patients with informed pharmacologic and nonpharmacologic strategies for effective pain management. It is noted that the skills required to provide effective interventions in pain treatment facilities are not gained in the initial training of the core professions, including nurses, physiotherapists, psychologists, occupational therapists, and medical personnel (International Association for the Study of Pain, 1997). Indeed, it is of concern that nurses and health care workers have inadequate knowledge and attitudes regarding pain management (Liu, So, & Fong, 2008; Matthews & Malcolm, 2007; Takai, Yamamoto-Mitani, Okamoto, Koyama, & Honda, 2010). Likewise, HWs and PCWs, who are mainly responsible for direct patient care and assisting with the drug administration in nursing homes, receive inadequate education preparation, especially in pain management (Liu, So, & Fong, 2008; Sloman, Ahern, Wright, & Brown, 2001; Tse & Chan, 2004). Therefore, the present study investigated the effectiveness of a pain management program (PMP) in changing health care providers’ knowledge of and attitudes to pain management.
AIM AND RESEARCH QUESTIONS The aim of the study was to examine the effectiveness of a PMP in enhancing knowledge of and attitudes to pain management among health care workers. The objectives were: to investigate knowledge levels and attitudes regarding pain management among health care providers in nursing homes; to investigate the effectiveness of an intensive and comprehensive pain management program (PMP) in improving the knowledge and attitudes of the health care workers; and to examine the relationships between the demographics, practice descriptors, and education of the nursing staff and their knowledge of and attitudes to pain management.
METHODS Design and Sample It was a quasiexperimental pretest and posttest design. After approval was obtained from the Ethics Committee of the university, four nursing homes were approached and the staff invited to join an 8-week PMP. An information sheet was given to them to explain the process and procedure of the PMP, and their written consent was obtained. The study was conducted in October 2008 and February 2010. These nursing homes served 140-200 patients and had 15-40 health care providers. Eighty-eight health care providers joined the PMP, and they were invited to complete the Nurse’s Knowledge and Attitudes Survey Regarding Pain–Chinese version (NKASRP-C)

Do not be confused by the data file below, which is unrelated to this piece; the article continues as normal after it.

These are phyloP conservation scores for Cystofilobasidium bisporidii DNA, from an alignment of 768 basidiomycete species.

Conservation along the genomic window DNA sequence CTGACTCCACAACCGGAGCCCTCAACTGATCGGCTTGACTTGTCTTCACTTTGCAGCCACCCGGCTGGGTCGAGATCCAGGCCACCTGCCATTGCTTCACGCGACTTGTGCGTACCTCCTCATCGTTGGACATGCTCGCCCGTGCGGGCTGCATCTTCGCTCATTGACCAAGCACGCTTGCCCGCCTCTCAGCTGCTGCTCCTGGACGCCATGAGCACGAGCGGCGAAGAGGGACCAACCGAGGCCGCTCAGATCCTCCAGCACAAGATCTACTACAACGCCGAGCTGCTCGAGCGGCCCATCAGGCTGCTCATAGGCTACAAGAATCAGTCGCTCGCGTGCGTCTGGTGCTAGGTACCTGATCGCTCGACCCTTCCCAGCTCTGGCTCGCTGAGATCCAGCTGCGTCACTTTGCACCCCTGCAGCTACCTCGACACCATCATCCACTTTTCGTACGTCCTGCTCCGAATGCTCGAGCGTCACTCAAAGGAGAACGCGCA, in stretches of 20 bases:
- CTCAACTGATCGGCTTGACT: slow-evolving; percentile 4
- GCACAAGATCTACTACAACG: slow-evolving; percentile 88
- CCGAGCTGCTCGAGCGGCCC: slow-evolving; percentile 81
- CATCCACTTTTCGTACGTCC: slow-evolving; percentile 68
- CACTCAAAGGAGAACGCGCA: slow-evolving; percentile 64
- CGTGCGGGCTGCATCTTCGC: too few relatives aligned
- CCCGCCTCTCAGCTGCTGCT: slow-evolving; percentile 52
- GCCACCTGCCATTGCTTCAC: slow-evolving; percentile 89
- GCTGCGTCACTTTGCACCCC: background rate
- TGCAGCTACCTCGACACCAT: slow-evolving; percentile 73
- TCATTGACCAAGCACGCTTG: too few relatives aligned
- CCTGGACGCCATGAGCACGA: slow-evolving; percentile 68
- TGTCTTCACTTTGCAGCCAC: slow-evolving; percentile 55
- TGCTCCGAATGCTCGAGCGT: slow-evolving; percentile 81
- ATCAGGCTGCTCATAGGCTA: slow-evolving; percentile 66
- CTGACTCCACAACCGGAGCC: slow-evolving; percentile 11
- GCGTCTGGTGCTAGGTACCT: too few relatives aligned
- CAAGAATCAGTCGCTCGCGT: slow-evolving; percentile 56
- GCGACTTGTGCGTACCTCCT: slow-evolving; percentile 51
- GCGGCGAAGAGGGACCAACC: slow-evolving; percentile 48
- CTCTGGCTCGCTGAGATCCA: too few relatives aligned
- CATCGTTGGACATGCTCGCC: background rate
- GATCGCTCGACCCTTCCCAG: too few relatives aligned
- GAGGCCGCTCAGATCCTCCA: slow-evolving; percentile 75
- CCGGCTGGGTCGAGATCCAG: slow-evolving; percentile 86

Tse and Ho
questionnaire for their knowledge and attitudes to pain management before and after the PMP. Intervention: 8-Week Pain Management Program The PMP was designed and taught by the research team, including RNs and a physiotherapist, and the content was focused on common types of pain in nursing homes, pain assessment, pharmacology, drug addiction and dependence, side effects, and nonpharmacologic management strategies (Table 1). To maximize the participation of the staff, there were two concurrent 1-hour sessions per week over 8 weeks. Fifteen out of 88 participants attended 100% of the program, and the majority (68 participants) attended from 62.5%87.5% of the sessions; five participants attended 25% of the course. To cater for those who could not attend the PMP owing to leave and shift duties, we offered several make-up classes and the participation for these classes was very satisfactory, giving a total participation of 90%-95% for the entire 8-week PMP. Interactive Learning Methods The PMP aimed at translating behavioral intentions into practice. According to Huang’s (2002) and Knowles’ (1998) adult learning principles, adults are
motivated to learn information in which they understand the purpose and the practical applications; also, they want to take control of their learning process and learning from their own and others’ experiences. Therefore, the program used the belief-attitude dynamic in planning teaching and learning activities for nursing staff (Liao, Chen, & Yen, 2006). The PMP consisted of reality- and clinic-based scenarios that reflected problems with pain among older persons in general and among older residents in nursing homes in particular. During class attendance, nursing staff were given a practical session to assess the residents’ pain and monitor the effects and side effects of drug therapy. In this way, nursing staff could directly apply the knowledge gained from the PMP to the older adults. Group discussion and face-to-face interactions were used. In addition, exercise classes were given by a physiotherapist to help the health care providers to perform stretching and strengthening exercises for their health. Pharmacologic and nonpharmacologic pain management methods were introduced, with information gathered from various pain textbooks and websites; also, the research team produced scenario-based video clips regarding pain assessment and pain management and broadcast these in class to stimulate discussion and understanding of the pain management concepts.
TABLE 1. Content of the 8-Week Integrated Pain Management Program Week
Pain Program for Staff (2 Concurrent Sessions Weekly)